HPAC Magazine

Everything including kitchen sinks and faucets

May 12, 2016 | By Adam Dras

kitchen design

Granite farmhouse sink from Franke is indicative of the trend to an industrial look in residential kitchens.

Out with the ornate and in with the industrial, or at least this holds true when it comes to modern trends in kitchen design. Exposed wooden beams, exposed brick and exposed pipes are in – a tribute to the 19th and early 20th century kitchen. Though this trend in kitchen appliances reflects a revolutionary period in history, their design also incorporates modern commercial qualities, which combine to form unique products that appeal to consumers for a number of reasons.
The industrial design trend has been working its way into the modern kitchen since the 1980s. Kelly Morisseau, a Certified Master Kitchen and Bath Designer and Certified Interior Designer based out of California, explains that industrial style appliances, such as faucets and sinks, actually belong to a broader design trend known as steampunk.
“It [steampunk] was meant to cover a range of alternate history stories that asked, ‘what would happen if steam had become the dominant energy source instead of electricity in the Edwardian/Victorian age?’” notes Morisseau.
Similarly, Jamie Gold, National Kitchen and Bath Association (NKBA) certified designer and author, explains that steampunk is modernism paired with eclectic, antique-inspirations. Gold says steampunk was created from interpretations of fantasy and science fiction literature and, of course, elements from the industrial revolution.
“What we are seeing today is a trend we call mainstream industrial. You look up, you see exposed air ducts and older looking fan blades. It’s an attempt to make, say a restaurant or home, look like an old converted loft or factory,” says Adam Findlay, senior marketing manager for Pfister. “This is something that has caught on, and you can see it in lighting in particular. People are using Edison bulbs and old lamps. But the goal is to capture this [trend] in a faucet.”
Use of rustic brass fittings, simple exposed joints, distressed finishes and even black colouring are ways manufacturers are visually aging appliances.
Mainstream industrial style faucets and sinks can add antique character to any kitchen space, but Morisseau believes that industrial steampunk design may have a deeper significance than what meets the eye.
“There’s a return to the 1880 to 1900 design aesthetic now with subway tiles, which signified cleanliness and proper sanitation back when the dangers of unrefrigerated items and lack of sanitary practices could make eating dinner somewhat dangerous,” contends Morisseau. By implementing clean design characteristics that originated at the turn of the century, homeowners are also evoking a sense of hygienic safety in the kitchen space.
Charlotte Sprague, marketing supervisor at Franke Kindred Canada Limited notes that while the industrial trend is, “to some degree a nod to mid-century design with clean lines, unfettered spaces and streamlined efficiency,” there is another influence. She explains that we must also look to the evolving commercial industrial kitchen appliances to better understand what is prompting this change within the residential space.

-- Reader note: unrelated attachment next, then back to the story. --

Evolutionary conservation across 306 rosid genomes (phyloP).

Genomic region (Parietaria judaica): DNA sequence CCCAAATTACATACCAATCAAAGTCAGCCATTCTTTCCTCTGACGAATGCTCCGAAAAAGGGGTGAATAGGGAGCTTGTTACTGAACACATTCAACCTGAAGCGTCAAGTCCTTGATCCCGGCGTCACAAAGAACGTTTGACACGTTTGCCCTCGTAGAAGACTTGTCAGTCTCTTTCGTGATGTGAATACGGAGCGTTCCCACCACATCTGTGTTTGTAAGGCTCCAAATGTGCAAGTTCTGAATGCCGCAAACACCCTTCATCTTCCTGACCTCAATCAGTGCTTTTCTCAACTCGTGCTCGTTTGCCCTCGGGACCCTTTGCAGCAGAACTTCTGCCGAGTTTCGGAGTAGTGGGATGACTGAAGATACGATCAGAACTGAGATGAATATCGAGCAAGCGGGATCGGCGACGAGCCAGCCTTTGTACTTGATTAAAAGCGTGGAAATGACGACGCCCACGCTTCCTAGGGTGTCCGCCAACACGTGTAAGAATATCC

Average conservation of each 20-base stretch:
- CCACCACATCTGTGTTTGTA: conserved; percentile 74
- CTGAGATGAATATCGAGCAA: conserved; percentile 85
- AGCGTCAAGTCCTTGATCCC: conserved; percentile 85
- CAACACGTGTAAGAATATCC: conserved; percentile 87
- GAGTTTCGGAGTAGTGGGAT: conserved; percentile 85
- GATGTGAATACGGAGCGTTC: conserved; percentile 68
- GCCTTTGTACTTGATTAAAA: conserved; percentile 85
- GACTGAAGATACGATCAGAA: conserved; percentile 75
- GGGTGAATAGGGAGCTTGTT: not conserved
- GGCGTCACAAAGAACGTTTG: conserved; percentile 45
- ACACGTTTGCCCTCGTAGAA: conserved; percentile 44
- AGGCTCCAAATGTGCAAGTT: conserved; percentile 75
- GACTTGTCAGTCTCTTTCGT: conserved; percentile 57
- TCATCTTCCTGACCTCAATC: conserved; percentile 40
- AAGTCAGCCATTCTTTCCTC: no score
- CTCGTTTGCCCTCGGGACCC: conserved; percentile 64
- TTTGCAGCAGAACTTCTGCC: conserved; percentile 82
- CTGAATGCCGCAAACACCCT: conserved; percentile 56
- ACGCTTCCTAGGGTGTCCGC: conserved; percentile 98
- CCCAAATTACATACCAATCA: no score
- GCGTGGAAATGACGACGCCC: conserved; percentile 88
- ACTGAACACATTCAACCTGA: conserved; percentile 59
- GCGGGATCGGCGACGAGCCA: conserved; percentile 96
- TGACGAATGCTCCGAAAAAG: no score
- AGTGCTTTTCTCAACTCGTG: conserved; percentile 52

Similar to Morisseau’s theory, Glen Peloso, partner and designer at Peloso Alexander Interiors, believes that the commercial industrial faucet design exudes safety, which offers further explanation as to why homeowners are drawn to this design. “The spring details of the faucet and the larger single bowl sink, that is slightly deeper, allow you to spray clean dishes before [putting them in] the dishwasher – providing extra sanitary safety.” Peloso adds that users can focus faucet spray on the food that is being cleaned because of the spring pull-down feature that many industrial style faucets offer. This reduces splashing and thus the spread of germs.
Residential kitchen sinks are also shifting to offer an industrial design. “Think about deep sink basins with integrated ledges to turn the sink into a food prep area,” says Sprague.
“Straight walled bowls with huge capacity, in-the-bowl sink accessories to turn your sink into an entertaining hub, materials with superior hygienic properties and dual spray faucets,” she adds, detailing the commercial features that are quickly cascading into the residential kitchen.
Aside from antique decoration and safety, there may be another element that is encouraging consumers to purchase these appliances. Peloso thinks that the Food Network on television may be behind this trend, as it takes viewers inside many industrial kitchens and has increased the average person’s connection to gourmet foods and wines. He believes this has enhanced the homeowner’s desire to be a “serious chef” and has encouraged them to purchase the latest industrial appliances.
These elements all together may help to explain the surging demand for industrial style faucets that Brad Campeau, sales manager for Masco Canada, has been observing. “Commercial and industrial aesthetic is very strong right now,” he said. “Industrial style kitchen faucets are more of a recent consumer facing offering for us, but it stems from years of listening and understanding the direction of the market, and developing products that not only meet the form, but function as well,” says Campeau.
Whether the cause for industrial popularity is due to the urban lifestyle of young professionals who reside in “turn-of-the-century industrial buildings,” as Morisseau suggests; an enthusiasm for high quality products driven by a desire for safety; the exposure to these elements through television cooking programs – or most likely, a combination of these influences – this trend is on the upswing for modern kitchen faucet and fixture design.



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